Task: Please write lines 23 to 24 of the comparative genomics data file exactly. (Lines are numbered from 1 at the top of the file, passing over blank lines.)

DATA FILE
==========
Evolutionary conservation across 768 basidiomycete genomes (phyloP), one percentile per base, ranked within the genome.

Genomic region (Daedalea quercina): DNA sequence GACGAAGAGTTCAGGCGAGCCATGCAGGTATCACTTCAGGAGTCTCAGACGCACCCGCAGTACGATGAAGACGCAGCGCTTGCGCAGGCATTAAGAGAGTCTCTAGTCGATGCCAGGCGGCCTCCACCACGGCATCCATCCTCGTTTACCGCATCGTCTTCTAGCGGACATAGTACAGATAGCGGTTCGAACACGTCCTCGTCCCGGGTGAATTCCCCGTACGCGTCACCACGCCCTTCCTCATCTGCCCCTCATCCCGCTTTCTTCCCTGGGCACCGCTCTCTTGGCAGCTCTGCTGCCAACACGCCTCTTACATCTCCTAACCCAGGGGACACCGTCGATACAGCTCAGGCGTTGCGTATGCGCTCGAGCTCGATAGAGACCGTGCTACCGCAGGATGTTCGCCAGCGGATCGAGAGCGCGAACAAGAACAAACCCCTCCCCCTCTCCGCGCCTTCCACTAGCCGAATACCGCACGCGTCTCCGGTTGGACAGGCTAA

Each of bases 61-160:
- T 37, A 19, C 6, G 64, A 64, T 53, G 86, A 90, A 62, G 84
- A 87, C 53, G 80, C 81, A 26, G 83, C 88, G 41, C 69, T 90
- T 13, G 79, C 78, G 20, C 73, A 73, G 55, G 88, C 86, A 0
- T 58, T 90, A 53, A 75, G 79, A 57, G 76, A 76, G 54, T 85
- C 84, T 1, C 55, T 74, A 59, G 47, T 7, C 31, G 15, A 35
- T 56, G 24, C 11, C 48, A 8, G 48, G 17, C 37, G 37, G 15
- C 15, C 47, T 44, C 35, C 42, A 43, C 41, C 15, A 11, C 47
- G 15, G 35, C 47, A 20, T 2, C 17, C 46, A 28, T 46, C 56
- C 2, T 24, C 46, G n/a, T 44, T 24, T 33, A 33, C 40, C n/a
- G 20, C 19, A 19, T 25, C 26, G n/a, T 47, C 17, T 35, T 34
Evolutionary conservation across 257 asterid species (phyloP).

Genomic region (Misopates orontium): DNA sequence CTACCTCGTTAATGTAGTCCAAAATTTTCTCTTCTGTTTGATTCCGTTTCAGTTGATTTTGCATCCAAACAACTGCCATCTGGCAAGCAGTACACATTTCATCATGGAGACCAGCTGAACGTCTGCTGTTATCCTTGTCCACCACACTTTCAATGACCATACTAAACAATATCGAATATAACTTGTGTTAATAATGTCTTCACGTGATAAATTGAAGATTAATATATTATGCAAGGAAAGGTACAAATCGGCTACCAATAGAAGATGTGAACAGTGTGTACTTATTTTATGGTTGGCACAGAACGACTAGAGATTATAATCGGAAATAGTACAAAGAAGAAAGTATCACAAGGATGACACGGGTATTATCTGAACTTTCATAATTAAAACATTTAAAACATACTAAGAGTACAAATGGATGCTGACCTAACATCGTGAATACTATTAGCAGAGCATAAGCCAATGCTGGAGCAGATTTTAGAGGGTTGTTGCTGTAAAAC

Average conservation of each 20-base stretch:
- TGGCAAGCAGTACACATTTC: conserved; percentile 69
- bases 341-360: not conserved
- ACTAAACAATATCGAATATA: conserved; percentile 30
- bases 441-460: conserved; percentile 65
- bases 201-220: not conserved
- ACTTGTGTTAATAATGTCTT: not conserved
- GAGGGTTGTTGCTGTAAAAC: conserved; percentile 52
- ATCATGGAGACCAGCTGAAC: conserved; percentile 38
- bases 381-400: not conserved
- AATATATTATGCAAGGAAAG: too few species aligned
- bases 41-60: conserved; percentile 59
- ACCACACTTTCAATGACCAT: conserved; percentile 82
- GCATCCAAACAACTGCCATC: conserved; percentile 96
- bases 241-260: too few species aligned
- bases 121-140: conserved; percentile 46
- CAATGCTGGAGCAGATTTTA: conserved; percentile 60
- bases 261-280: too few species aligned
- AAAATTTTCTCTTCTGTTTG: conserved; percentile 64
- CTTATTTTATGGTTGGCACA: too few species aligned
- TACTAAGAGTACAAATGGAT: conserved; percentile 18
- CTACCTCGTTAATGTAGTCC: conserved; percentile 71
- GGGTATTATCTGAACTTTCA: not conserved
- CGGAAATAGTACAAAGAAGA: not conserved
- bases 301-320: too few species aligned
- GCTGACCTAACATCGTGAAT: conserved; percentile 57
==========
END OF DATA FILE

- GAGGGTTGTTGCTGTAAAAC: conserved; percentile 52
- ATCATGGAGACCAGCTGAAC: conserved; percentile 38